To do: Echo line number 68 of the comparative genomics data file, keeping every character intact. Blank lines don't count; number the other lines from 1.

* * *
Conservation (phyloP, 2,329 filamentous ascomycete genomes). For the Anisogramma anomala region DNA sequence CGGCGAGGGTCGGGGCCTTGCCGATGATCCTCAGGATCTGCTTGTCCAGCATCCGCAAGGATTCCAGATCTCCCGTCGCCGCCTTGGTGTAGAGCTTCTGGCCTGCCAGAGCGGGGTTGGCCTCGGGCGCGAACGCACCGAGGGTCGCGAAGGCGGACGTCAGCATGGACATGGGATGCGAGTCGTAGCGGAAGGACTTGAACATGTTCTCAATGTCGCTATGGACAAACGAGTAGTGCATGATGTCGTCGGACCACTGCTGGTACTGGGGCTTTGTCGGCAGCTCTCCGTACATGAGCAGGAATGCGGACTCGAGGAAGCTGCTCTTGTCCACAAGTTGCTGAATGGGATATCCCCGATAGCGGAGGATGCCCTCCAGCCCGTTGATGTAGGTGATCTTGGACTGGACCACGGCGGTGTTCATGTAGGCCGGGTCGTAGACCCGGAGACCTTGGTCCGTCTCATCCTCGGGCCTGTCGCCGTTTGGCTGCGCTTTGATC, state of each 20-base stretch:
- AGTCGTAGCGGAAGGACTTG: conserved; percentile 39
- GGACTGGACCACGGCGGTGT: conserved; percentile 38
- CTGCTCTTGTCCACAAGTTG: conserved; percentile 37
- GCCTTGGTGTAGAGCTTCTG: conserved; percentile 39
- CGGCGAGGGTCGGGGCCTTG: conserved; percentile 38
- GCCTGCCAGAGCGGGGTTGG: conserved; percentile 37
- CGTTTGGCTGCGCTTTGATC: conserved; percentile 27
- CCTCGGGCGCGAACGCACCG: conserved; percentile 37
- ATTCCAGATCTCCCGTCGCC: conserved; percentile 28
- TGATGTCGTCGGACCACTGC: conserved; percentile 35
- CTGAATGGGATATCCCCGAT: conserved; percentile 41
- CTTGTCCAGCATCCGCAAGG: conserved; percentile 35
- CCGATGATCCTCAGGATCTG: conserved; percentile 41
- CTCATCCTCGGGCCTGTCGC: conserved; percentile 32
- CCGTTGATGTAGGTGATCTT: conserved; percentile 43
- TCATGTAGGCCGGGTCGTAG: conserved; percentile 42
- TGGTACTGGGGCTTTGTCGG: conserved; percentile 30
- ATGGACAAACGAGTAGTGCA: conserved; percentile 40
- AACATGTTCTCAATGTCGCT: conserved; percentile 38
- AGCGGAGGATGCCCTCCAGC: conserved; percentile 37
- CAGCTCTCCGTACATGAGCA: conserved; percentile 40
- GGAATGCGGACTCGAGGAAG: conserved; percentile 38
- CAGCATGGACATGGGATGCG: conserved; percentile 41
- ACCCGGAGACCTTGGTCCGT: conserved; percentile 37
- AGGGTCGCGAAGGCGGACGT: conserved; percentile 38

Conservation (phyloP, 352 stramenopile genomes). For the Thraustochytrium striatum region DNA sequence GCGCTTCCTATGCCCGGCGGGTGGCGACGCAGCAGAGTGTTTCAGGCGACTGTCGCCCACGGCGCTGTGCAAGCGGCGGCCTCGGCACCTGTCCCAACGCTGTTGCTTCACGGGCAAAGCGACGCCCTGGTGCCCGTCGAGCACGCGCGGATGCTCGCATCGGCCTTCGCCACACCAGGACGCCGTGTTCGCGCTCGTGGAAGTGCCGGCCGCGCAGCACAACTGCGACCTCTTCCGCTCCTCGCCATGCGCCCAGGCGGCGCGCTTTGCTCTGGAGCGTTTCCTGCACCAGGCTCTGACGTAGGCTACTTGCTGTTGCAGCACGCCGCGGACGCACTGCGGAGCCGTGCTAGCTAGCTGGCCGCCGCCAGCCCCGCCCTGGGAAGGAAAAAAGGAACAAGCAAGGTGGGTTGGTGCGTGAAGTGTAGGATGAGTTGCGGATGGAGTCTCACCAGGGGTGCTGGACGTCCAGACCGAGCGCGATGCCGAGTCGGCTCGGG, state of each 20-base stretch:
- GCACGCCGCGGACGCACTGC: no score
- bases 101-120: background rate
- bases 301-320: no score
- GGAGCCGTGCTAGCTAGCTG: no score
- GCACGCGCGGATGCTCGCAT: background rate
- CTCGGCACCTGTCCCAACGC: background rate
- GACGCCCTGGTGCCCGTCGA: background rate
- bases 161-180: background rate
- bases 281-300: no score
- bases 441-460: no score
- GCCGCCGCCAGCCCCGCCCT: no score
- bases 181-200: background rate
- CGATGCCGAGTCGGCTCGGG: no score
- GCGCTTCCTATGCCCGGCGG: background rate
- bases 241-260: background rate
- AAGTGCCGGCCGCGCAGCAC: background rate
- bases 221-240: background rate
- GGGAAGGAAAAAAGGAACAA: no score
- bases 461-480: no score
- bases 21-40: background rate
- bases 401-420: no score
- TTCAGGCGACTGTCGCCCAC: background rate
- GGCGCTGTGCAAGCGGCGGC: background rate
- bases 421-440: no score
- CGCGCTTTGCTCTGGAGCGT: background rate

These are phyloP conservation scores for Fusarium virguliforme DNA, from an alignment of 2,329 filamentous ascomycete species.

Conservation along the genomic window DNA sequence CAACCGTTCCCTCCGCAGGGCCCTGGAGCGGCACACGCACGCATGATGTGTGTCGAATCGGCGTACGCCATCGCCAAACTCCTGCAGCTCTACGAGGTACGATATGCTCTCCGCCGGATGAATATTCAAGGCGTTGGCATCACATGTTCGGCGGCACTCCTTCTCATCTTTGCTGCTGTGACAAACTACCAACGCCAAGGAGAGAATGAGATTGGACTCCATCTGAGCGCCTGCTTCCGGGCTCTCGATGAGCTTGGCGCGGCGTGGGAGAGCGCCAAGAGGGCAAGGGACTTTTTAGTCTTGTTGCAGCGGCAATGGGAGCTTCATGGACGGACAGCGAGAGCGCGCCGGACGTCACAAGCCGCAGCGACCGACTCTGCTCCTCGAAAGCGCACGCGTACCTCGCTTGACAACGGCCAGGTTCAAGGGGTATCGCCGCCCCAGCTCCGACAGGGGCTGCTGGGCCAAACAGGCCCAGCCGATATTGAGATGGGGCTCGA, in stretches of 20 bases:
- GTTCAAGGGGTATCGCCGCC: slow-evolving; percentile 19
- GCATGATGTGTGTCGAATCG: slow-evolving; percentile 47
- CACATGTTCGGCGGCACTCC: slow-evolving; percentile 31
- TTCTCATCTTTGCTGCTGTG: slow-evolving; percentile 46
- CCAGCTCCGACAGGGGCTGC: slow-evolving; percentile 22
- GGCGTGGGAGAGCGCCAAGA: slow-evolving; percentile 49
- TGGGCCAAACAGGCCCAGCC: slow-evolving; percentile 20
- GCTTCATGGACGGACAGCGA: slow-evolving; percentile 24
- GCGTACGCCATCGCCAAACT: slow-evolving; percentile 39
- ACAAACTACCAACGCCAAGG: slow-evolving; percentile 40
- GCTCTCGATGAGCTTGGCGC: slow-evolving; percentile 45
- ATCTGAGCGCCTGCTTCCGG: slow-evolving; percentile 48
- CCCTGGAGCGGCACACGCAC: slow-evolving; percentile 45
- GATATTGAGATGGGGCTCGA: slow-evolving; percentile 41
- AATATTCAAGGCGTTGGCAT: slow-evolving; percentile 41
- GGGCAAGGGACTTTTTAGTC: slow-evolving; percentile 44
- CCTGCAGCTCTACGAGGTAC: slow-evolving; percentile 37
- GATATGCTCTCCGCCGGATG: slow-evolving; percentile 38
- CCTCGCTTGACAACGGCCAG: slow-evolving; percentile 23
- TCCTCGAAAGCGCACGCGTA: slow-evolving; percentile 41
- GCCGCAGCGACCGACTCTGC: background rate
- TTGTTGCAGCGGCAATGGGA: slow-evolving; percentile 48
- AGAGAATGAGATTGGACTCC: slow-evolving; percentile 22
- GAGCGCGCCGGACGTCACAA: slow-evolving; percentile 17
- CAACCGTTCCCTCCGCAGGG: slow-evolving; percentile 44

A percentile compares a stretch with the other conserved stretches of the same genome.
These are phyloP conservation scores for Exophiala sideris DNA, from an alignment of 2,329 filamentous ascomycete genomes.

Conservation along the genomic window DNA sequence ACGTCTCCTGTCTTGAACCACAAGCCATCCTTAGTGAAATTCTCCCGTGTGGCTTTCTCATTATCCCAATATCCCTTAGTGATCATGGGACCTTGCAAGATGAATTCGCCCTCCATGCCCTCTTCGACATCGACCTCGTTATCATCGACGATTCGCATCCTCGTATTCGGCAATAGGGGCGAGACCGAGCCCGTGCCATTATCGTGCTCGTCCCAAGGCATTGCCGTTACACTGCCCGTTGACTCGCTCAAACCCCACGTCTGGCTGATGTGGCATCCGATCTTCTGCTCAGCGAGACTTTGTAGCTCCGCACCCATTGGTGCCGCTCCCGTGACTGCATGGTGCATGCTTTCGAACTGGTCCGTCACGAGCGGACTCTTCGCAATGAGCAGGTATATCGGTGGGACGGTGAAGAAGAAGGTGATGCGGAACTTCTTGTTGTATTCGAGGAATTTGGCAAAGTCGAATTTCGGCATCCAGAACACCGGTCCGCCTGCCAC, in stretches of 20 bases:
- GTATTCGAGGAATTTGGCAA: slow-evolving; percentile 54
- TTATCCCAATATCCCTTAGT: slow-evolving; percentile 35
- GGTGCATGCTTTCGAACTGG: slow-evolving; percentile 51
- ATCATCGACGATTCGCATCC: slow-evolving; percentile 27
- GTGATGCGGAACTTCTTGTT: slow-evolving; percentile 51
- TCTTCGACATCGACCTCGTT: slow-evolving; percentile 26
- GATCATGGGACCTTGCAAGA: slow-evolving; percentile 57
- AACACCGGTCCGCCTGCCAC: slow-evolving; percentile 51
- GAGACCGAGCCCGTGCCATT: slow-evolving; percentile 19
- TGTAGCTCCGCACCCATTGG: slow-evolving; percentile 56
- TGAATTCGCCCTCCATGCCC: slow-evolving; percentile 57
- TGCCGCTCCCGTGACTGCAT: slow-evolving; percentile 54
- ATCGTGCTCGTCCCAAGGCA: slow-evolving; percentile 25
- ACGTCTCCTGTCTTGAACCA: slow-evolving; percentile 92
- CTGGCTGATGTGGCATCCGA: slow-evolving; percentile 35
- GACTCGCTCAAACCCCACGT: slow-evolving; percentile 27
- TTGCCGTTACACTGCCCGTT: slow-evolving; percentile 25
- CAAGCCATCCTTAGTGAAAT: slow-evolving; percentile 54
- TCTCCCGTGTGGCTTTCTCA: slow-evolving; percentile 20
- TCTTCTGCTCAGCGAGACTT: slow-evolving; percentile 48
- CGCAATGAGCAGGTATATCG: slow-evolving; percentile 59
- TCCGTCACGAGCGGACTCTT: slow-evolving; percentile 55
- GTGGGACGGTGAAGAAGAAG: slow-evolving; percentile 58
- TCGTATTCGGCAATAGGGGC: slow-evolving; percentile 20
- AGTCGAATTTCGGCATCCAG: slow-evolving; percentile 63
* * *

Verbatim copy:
- GATATTGAGATGGGGCTCGA: slow-evolving; percentile 41